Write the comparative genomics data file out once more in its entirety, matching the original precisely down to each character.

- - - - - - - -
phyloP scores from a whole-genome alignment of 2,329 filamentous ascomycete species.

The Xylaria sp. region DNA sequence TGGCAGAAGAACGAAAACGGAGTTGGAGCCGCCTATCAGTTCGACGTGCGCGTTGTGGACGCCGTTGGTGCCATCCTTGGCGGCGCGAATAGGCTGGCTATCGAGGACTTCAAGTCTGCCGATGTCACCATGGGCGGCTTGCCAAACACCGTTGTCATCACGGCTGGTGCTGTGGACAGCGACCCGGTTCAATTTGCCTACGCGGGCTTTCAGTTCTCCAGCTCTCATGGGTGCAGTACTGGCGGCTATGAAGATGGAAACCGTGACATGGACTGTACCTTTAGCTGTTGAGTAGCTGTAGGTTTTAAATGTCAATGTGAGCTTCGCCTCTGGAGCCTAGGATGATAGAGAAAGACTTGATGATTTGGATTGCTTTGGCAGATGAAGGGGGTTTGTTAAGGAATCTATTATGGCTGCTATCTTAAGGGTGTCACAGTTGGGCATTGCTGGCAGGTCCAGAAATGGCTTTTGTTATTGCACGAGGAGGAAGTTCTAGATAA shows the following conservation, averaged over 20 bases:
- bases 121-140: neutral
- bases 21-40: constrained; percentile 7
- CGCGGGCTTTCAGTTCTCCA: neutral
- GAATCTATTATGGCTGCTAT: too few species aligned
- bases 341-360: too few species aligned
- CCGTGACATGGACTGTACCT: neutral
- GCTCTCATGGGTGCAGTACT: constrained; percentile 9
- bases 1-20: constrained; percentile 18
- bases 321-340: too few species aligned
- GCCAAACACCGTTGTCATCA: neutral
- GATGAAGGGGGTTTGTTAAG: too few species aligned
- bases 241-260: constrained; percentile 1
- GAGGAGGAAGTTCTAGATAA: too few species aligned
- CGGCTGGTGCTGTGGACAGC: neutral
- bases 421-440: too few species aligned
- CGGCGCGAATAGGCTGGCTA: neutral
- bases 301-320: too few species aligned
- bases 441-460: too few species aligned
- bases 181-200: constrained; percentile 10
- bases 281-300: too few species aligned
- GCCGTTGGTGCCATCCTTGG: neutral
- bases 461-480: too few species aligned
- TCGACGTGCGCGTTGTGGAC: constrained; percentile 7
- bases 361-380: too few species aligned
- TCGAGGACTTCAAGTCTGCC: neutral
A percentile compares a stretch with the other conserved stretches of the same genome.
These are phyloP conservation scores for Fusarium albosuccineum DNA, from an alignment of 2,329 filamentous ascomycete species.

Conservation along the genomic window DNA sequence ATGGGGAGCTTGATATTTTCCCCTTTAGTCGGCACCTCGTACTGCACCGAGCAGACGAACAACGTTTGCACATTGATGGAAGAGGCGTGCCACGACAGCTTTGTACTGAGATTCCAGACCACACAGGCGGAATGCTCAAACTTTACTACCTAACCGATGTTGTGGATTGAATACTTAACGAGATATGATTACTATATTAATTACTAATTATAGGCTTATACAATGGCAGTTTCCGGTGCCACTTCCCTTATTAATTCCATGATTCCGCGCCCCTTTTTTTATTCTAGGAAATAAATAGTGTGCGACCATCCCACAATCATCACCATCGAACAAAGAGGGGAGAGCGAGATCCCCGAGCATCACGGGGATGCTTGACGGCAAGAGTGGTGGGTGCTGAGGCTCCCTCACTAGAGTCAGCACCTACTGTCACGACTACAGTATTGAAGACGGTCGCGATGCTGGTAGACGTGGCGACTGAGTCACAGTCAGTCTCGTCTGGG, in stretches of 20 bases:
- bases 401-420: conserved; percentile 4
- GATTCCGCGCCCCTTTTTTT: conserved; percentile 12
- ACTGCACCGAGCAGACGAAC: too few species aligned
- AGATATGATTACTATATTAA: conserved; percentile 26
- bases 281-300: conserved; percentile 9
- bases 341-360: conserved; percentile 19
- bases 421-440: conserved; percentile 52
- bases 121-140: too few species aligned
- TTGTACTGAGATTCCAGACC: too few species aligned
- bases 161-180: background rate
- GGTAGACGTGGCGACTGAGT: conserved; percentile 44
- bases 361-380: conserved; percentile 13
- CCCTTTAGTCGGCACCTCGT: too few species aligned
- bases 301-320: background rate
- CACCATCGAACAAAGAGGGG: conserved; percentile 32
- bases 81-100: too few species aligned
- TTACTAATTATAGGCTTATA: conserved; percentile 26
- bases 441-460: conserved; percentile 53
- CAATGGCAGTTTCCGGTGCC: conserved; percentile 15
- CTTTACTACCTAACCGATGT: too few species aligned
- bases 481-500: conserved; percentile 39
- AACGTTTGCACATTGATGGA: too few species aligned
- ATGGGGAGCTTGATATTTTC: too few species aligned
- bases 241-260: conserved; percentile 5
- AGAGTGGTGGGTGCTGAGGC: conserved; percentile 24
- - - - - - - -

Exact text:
phyloP scores from a whole-genome alignment of 2,329 filamentous ascomycete species.

The Xylaria sp. region DNA sequence TGGCAGAAGAACGAAAACGGAGTTGGAGCCGCCTATCAGTTCGACGTGCGCGTTGTGGACGCCGTTGGTGCCATCCTTGGCGGCGCGAATAGGCTGGCTATCGAGGACTTCAAGTCTGCCGATGTCACCATGGGCGGCTTGCCAAACACCGTTGTCATCACGGCTGGTGCTGTGGACAGCGACCCGGTTCAATTTGCCTACGCGGGCTTTCAGTTCTCCAGCTCTCATGGGTGCAGTACTGGCGGCTATGAAGATGGAAACCGTGACATGGACTGTACCTTTAGCTGTTGAGTAGCTGTAGGTTTTAAATGTCAATGTGAGCTTCGCCTCTGGAGCCTAGGATGATAGAGAAAGACTTGATGATTTGGATTGCTTTGGCAGATGAAGGGGGTTTGTTAAGGAATCTATTATGGCTGCTATCTTAAGGGTGTCACAGTTGGGCATTGCTGGCAGGTCCAGAAATGGCTTTTGTTATTGCACGAGGAGGAAGTTCTAGATAA shows the following conservation, averaged over 20 bases:
- bases 121-140: neutral
- bases 21-40: constrained; percentile 7
- CGCGGGCTTTCAGTTCTCCA: neutral
- GAATCTATTATGGCTGCTAT: too few species aligned
- bases 341-360: too few species aligned
- CCGTGACATGGACTGTACCT: neutral
- GCTCTCATGGGTGCAGTACT: constrained; percentile 9
- bases 1-20: constrained; percentile 18
- bases 321-340: too few species aligned
- GCCAAACACCGTTGTCATCA: neutral
- GATGAAGGGGGTTTGTTAAG: too few species aligned
- bases 241-260: constrained; percentile 1
- GAGGAGGAAGTTCTAGATAA: too few species aligned
- CGGCTGGTGCTGTGGACAGC: neutral
- bases 421-440: too few species aligned
- CGGCGCGAATAGGCTGGCTA: neutral
- bases 301-320: too few species aligned
- bases 441-460: too few species aligned
- bases 181-200: constrained; percentile 10
- bases 281-300: too few species aligned
- GCCGTTGGTGCCATCCTTGG: neutral
- bases 461-480: too few species aligned
- TCGACGTGCGCGTTGTGGAC: constrained; percentile 7
- bases 361-380: too few species aligned
- TCGAGGACTTCAAGTCTGCC: neutral
A percentile compares a stretch with the other conserved stretches of the same genome.
These are phyloP conservation scores for Fusarium albosuccineum DNA, from an alignment of 2,329 filamentous ascomycete species.

Conservation along the genomic window DNA sequence ATGGGGAGCTTGATATTTTCCCCTTTAGTCGGCACCTCGTACTGCACCGAGCAGACGAACAACGTTTGCACATTGATGGAAGAGGCGTGCCACGACAGCTTTGTACTGAGATTCCAGACCACACAGGCGGAATGCTCAAACTTTACTACCTAACCGATGTTGTGGATTGAATACTTAACGAGATATGATTACTATATTAATTACTAATTATAGGCTTATACAATGGCAGTTTCCGGTGCCACTTCCCTTATTAATTCCATGATTCCGCGCCCCTTTTTTTATTCTAGGAAATAAATAGTGTGCGACCATCCCACAATCATCACCATCGAACAAAGAGGGGAGAGCGAGATCCCCGAGCATCACGGGGATGCTTGACGGCAAGAGTGGTGGGTGCTGAGGCTCCCTCACTAGAGTCAGCACCTACTGTCACGACTACAGTATTGAAGACGGTCGCGATGCTGGTAGACGTGGCGACTGAGTCACAGTCAGTCTCGTCTGGG, in stretches of 20 bases:
- bases 401-420: conserved; percentile 4
- GATTCCGCGCCCCTTTTTTT: conserved; percentile 12
- ACTGCACCGAGCAGACGAAC: too few species aligned
- AGATATGATTACTATATTAA: conserved; percentile 26
- bases 281-300: conserved; percentile 9
- bases 341-360: conserved; percentile 19
- bases 421-440: conserved; percentile 52
- bases 121-140: too few species aligned
- TTGTACTGAGATTCCAGACC: too few species aligned
- bases 161-180: background rate
- GGTAGACGTGGCGACTGAGT: conserved; percentile 44
- bases 361-380: conserved; percentile 13
- CCCTTTAGTCGGCACCTCGT: too few species aligned
- bases 301-320: background rate
- CACCATCGAACAAAGAGGGG: conserved; percentile 32
- bases 81-100: too few species aligned
- TTACTAATTATAGGCTTATA: conserved; percentile 26
- bases 441-460: conserved; percentile 53
- CAATGGCAGTTTCCGGTGCC: conserved; percentile 15
- CTTTACTACCTAACCGATGT: too few species aligned
- bases 481-500: conserved; percentile 39
- AACGTTTGCACATTGATGGA: too few species aligned
- ATGGGGAGCTTGATATTTTC: too few species aligned
- bases 241-260: conserved; percentile 5
- AGAGTGGTGGGTGCTGAGGC: conserved; percentile 24